Then, applicants have even more freedom to showcase their personality through the “pick six” assignment. Here, prospective students are asked to select six images and write corresponding captions that “help illustrate who you are.” The idea is to describe yourself to both the admissions committee and future classmates.

“It’s an invitation to a person to show [admissions] who you are in a fun, creative way,” Pincus says.

Showcase your EQ

Unique to NYU Stern is its EQ endorsements, which most closely resemble a traditional recommendation letter. Applicants must submit two of these endorsements with an application. One must come from a current supervisor, but the other can come from someone who knows you personally or professionally. 

Endorsers are asked three questions to specifically target the applicant’s EQ:

  1. How does the applicant’s performance compare to that of other well-qualified individuals in similar roles?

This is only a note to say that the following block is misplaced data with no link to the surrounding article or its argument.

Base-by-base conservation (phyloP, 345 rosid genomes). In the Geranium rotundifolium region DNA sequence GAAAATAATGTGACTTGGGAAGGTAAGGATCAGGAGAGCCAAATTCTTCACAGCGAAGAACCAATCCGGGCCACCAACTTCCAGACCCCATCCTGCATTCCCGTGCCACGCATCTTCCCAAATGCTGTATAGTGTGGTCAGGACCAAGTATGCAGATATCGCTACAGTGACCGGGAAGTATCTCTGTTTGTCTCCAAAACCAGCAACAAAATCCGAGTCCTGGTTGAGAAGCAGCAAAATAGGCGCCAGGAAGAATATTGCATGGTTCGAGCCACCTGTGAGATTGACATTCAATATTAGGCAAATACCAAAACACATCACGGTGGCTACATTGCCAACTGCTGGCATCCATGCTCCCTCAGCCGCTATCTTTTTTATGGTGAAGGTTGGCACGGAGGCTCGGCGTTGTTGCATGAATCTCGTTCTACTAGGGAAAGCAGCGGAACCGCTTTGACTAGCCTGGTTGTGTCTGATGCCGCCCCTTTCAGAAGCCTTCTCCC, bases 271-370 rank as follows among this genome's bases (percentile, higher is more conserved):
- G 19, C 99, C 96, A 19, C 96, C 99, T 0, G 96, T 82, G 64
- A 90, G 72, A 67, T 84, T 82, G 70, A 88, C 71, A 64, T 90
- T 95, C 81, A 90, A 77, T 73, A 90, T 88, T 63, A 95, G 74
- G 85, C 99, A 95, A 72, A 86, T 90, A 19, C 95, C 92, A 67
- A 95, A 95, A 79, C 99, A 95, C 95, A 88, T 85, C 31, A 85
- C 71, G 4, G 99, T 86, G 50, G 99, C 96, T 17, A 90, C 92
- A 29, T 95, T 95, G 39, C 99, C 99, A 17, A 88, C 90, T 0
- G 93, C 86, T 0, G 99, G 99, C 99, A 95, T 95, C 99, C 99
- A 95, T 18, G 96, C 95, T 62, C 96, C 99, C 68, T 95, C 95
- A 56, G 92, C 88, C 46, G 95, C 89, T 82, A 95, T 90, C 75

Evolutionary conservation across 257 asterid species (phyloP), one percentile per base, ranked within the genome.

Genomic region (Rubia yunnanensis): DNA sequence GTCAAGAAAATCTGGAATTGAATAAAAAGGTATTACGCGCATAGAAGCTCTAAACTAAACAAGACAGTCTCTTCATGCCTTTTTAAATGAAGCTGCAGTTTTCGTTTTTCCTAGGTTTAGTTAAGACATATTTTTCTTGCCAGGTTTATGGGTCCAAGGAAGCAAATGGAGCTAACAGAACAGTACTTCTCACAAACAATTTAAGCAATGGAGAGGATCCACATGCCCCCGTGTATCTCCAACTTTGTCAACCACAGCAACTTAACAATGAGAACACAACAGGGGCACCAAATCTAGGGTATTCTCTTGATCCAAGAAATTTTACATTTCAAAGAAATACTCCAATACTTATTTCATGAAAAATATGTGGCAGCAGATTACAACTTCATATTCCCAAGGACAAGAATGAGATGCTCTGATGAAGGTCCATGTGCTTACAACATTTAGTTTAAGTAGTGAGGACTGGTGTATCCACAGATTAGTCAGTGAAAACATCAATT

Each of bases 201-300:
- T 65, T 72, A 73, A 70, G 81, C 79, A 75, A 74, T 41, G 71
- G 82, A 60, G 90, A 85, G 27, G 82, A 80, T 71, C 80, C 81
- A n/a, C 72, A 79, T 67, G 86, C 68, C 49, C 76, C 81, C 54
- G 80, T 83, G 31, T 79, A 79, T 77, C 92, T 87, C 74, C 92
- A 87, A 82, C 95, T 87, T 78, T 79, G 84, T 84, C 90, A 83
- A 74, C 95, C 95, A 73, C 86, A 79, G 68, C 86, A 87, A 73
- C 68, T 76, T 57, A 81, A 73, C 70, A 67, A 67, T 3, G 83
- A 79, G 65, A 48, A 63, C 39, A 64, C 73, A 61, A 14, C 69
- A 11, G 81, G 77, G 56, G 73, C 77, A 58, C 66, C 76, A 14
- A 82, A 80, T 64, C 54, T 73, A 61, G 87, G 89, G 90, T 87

2. Describe the most important piece of constructive feedback you have given the applicant. 
  3. Emotional intelligence (EQ) skills such as self-awareness, empathy, communication and self-management are at the core of our community of leaders. Please provide one specific and compelling example to demonstrate the applicant’s emotional intelligence.

These questions allow admissions to ask a third party about the candidate’s interpersonal skills and emotional intelligence, Rios tells Fortune. “This is a great way for us to hear from somebody that the candidate respects how they value the way they interact with others and engage with others,” she adds.